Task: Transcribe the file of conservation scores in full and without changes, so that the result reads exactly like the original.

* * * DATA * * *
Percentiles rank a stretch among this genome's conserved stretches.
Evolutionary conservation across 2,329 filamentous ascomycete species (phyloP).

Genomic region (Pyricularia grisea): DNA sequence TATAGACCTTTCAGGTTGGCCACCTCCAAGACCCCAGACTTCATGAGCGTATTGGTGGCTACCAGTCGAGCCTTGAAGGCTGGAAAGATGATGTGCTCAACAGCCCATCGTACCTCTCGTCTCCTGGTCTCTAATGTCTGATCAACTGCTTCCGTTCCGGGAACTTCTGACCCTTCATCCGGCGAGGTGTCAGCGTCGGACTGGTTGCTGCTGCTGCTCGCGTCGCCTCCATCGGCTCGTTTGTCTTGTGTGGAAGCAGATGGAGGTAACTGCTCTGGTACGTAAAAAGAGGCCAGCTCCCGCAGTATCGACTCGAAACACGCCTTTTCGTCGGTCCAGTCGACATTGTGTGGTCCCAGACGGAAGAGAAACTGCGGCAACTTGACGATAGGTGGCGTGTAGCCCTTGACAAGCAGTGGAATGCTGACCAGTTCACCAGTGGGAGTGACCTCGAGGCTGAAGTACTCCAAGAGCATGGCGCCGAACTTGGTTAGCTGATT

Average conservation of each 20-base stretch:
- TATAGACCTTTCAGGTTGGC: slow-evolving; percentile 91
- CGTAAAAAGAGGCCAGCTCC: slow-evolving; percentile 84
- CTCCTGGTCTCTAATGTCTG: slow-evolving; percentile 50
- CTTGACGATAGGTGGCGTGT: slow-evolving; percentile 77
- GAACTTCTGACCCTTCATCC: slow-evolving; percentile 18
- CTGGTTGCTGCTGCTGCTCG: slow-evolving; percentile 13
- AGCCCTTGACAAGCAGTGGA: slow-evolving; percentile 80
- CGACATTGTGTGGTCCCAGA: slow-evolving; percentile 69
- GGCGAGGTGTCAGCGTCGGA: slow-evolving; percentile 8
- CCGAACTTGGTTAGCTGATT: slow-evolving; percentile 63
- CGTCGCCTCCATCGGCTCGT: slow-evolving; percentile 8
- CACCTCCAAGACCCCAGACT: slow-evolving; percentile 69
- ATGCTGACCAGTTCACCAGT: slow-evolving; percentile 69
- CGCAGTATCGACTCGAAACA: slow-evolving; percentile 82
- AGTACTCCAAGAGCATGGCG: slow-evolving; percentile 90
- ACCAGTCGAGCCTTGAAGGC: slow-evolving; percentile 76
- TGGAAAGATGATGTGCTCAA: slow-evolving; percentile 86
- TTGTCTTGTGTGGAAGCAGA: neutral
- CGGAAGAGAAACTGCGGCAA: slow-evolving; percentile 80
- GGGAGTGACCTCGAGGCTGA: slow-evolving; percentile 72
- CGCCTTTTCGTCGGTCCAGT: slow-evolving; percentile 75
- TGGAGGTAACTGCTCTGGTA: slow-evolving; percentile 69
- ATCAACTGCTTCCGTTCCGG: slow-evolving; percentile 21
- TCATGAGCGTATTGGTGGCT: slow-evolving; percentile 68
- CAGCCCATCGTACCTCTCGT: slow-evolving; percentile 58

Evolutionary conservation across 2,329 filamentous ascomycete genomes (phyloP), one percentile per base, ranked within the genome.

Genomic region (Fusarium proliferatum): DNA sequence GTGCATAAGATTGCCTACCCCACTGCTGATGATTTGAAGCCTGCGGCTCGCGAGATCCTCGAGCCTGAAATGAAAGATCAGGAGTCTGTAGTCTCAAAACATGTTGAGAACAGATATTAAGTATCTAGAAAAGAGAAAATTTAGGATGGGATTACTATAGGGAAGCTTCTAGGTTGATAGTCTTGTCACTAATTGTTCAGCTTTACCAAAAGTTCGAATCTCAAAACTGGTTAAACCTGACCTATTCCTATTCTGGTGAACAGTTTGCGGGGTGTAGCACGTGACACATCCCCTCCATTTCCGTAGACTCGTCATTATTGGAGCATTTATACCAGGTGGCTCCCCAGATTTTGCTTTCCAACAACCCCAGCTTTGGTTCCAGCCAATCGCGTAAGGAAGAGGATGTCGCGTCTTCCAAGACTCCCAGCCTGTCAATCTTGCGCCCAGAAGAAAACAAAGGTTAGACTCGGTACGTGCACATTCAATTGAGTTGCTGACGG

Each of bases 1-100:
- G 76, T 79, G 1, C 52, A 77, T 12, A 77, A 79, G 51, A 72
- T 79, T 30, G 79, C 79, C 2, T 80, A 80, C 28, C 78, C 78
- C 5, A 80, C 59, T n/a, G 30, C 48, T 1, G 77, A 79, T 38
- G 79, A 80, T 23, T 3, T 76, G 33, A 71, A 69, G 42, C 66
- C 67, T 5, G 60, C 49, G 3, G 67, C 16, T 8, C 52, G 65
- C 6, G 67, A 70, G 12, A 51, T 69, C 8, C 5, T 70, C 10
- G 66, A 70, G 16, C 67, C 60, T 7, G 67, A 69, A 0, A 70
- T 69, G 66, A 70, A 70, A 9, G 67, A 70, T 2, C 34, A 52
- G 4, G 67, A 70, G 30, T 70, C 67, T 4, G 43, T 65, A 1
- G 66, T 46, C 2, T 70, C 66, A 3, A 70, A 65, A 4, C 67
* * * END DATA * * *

Percentiles rank a stretch among this genome's conserved stretches.
Evolutionary conservation across 2,329 filamentous ascomycete species (phyloP).

Genomic region (Pyricularia grisea): DNA sequence TATAGACCTTTCAGGTTGGCCACCTCCAAGACCCCAGACTTCATGAGCGTATTGGTGGCTACCAGTCGAGCCTTGAAGGCTGGAAAGATGATGTGCTCAACAGCCCATCGTACCTCTCGTCTCCTGGTCTCTAATGTCTGATCAACTGCTTCCGTTCCGGGAACTTCTGACCCTTCATCCGGCGAGGTGTCAGCGTCGGACTGGTTGCTGCTGCTGCTCGCGTCGCCTCCATCGGCTCGTTTGTCTTGTGTGGAAGCAGATGGAGGTAACTGCTCTGGTACGTAAAAAGAGGCCAGCTCCCGCAGTATCGACTCGAAACACGCCTTTTCGTCGGTCCAGTCGACATTGTGTGGTCCCAGACGGAAGAGAAACTGCGGCAACTTGACGATAGGTGGCGTGTAGCCCTTGACAAGCAGTGGAATGCTGACCAGTTCACCAGTGGGAGTGACCTCGAGGCTGAAGTACTCCAAGAGCATGGCGCCGAACTTGGTTAGCTGATT

Average conservation of each 20-base stretch:
- TATAGACCTTTCAGGTTGGC: slow-evolving; percentile 91
- CGTAAAAAGAGGCCAGCTCC: slow-evolving; percentile 84
- CTCCTGGTCTCTAATGTCTG: slow-evolving; percentile 50
- CTTGACGATAGGTGGCGTGT: slow-evolving; percentile 77
- GAACTTCTGACCCTTCATCC: slow-evolving; percentile 18
- CTGGTTGCTGCTGCTGCTCG: slow-evolving; percentile 13
- AGCCCTTGACAAGCAGTGGA: slow-evolving; percentile 80
- CGACATTGTGTGGTCCCAGA: slow-evolving; percentile 69
- GGCGAGGTGTCAGCGTCGGA: slow-evolving; percentile 8
- CCGAACTTGGTTAGCTGATT: slow-evolving; percentile 63
- CGTCGCCTCCATCGGCTCGT: slow-evolving; percentile 8
- CACCTCCAAGACCCCAGACT: slow-evolving; percentile 69
- ATGCTGACCAGTTCACCAGT: slow-evolving; percentile 69
- CGCAGTATCGACTCGAAACA: slow-evolving; percentile 82
- AGTACTCCAAGAGCATGGCG: slow-evolving; percentile 90
- ACCAGTCGAGCCTTGAAGGC: slow-evolving; percentile 76
- TGGAAAGATGATGTGCTCAA: slow-evolving; percentile 86
- TTGTCTTGTGTGGAAGCAGA: neutral
- CGGAAGAGAAACTGCGGCAA: slow-evolving; percentile 80
- GGGAGTGACCTCGAGGCTGA: slow-evolving; percentile 72
- CGCCTTTTCGTCGGTCCAGT: slow-evolving; percentile 75
- TGGAGGTAACTGCTCTGGTA: slow-evolving; percentile 69
- ATCAACTGCTTCCGTTCCGG: slow-evolving; percentile 21
- TCATGAGCGTATTGGTGGCT: slow-evolving; percentile 68
- CAGCCCATCGTACCTCTCGT: slow-evolving; percentile 58

Evolutionary conservation across 2,329 filamentous ascomycete genomes (phyloP), one percentile per base, ranked within the genome.

Genomic region (Fusarium proliferatum): DNA sequence GTGCATAAGATTGCCTACCCCACTGCTGATGATTTGAAGCCTGCGGCTCGCGAGATCCTCGAGCCTGAAATGAAAGATCAGGAGTCTGTAGTCTCAAAACATGTTGAGAACAGATATTAAGTATCTAGAAAAGAGAAAATTTAGGATGGGATTACTATAGGGAAGCTTCTAGGTTGATAGTCTTGTCACTAATTGTTCAGCTTTACCAAAAGTTCGAATCTCAAAACTGGTTAAACCTGACCTATTCCTATTCTGGTGAACAGTTTGCGGGGTGTAGCACGTGACACATCCCCTCCATTTCCGTAGACTCGTCATTATTGGAGCATTTATACCAGGTGGCTCCCCAGATTTTGCTTTCCAACAACCCCAGCTTTGGTTCCAGCCAATCGCGTAAGGAAGAGGATGTCGCGTCTTCCAAGACTCCCAGCCTGTCAATCTTGCGCCCAGAAGAAAACAAAGGTTAGACTCGGTACGTGCACATTCAATTGAGTTGCTGACGG

Each of bases 1-100:
- G 76, T 79, G 1, C 52, A 77, T 12, A 77, A 79, G 51, A 72
- T 79, T 30, G 79, C 79, C 2, T 80, A 80, C 28, C 78, C 78
- C 5, A 80, C 59, T n/a, G 30, C 48, T 1, G 77, A 79, T 38
- G 79, A 80, T 23, T 3, T 76, G 33, A 71, A 69, G 42, C 66
- C 67, T 5, G 60, C 49, G 3, G 67, C 16, T 8, C 52, G 65
- C 6, G 67, A 70, G 12, A 51, T 69, C 8, C 5, T 70, C 10
- G 66, A 70, G 16, C 67, C 60, T 7, G 67, A 69, A 0, A 70
- T 69, G 66, A 70, A 70, A 9, G 67, A 70, T 2, C 34, A 52
- G 4, G 67, A 70, G 30, T 70, C 67, T 4, G 43, T 65, A 1
- G 66, T 46, C 2, T 70, C 66, A 3, A 70, A 65, A 4, C 67